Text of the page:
The Chernobyl Diaries works best when it works outside of the audience's expectations. When the film focuses more on the weirdo fauna (which could've been considerably weirder, as the film's not gunning for historical veracity) and parsimoniously doled out traces of life, it's not bad.
"Chernobyl Diaries" isn't the first pop culture property inspired by the world's worst nuclear accident. Last year's "Transformers: Dark of the Moon" began with an alien robot mission to the disaster site, and in the "S.T.A.L.K.E.R." series of video games released starting in 2007, players attempt to survive Chernobyl's post-meltdown conditions and an eruption of mutant creatures.
In the Pripyat evacuation, "people basically didn't have a chance to pick up their belongings," Peli says. "They all just vanished overnight, and there's not a place like that on Earth. It's so creepy and eerie and fascinating — maybe it'd make a great setting for a horror movie."
Even with its brisk 90-minute running time (including credits), Chernobyl Diaries soon proves repetitive with its endless scenes of the frightened victims wandering into forbidding environs only to keep running into things that go bump in the night.
Six tourists hire an extreme tour guide who takes them to the abandoned city Pripyat, the former home to the workers of the Chernobyl nuclear reactor. During their exploration, they soon discover they are not alone.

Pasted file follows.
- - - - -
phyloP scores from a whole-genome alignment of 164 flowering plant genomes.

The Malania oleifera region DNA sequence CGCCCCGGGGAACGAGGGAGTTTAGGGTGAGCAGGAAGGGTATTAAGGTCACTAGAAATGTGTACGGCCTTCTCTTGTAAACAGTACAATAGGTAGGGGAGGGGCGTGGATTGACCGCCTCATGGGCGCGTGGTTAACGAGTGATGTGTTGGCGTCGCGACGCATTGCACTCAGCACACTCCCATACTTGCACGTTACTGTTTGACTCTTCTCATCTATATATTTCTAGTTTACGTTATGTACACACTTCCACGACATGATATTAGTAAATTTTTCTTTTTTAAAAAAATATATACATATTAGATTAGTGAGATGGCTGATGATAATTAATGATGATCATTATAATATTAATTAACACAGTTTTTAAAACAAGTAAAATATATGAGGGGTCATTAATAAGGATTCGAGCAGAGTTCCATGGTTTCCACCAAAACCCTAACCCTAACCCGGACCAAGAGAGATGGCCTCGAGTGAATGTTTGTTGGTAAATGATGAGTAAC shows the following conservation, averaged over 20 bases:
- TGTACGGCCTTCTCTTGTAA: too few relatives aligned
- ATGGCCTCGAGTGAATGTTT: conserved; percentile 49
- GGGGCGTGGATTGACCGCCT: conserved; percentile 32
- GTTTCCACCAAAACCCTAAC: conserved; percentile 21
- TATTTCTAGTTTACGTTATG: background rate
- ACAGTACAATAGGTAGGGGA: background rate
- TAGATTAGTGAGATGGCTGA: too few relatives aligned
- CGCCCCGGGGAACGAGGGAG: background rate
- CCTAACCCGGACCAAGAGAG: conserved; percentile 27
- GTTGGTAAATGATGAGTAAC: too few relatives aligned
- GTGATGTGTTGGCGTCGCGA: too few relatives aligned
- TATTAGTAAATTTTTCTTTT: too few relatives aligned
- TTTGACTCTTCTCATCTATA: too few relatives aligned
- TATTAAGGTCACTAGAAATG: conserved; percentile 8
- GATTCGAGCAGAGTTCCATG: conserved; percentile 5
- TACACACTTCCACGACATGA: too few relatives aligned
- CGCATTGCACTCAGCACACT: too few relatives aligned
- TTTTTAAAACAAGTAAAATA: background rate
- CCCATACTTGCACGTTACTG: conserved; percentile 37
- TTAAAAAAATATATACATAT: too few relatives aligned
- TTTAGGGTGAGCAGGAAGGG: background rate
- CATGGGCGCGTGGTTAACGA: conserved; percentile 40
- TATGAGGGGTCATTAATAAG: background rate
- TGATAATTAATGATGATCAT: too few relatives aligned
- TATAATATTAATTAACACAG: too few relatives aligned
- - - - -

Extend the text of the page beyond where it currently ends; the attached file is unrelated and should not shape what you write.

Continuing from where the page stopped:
t’s the story of a group of American tourists who decide to spice up their European vacation by heading to the site of history’s worst nuclear disaster. When they arrive, however, our heroes discover that they’re stranded – and they’re not alone.
However, moviegoers won't be the first ones to be scared from this horrifying tale, as the actors were genuinely scared by the director on set. RELATED: 'Hangover' Trio Headed to Tijuana? "We did keep them in the dark and scare the hell out of them," director Bradley Parker revealed. "There were a lot of cases where I didn't tell them exactly what was going to happen.
Despite an unlikely setting and a moderately intriguing premise, Chernobyl Diaries proves to be a generic horror flick where young tourists are systematically victimized in unoriginal and not terribly scary ways. There are a few jolts, but no real surprises in this predictable thriller, co-written by Oren Peli, who did a far more effective job of scaring audiences out of their wits with Paranormal Activity.
The new Jesse McCartney horror flick "Chernobyl Diaries" is a slap in the face to the 400,000 victims of the real-life nuclear disaster ... so says a Chernobyl recovery organization.
For those unfamiliar with the Chernobyl disaster ... (shame on you if you're one of them) ... scores of people were killed or disfigured when the nuclear power plant exploded in the Ukraine in 1986.
Critics haven't been kind to "Chernobyl Diaries," which comes from the mind of "Paranormal Activity" producer Oren Peli. The film has a mere 42 precent Fresh rating on Rotten Tomatoes, and that number could drop lower as more reviews file.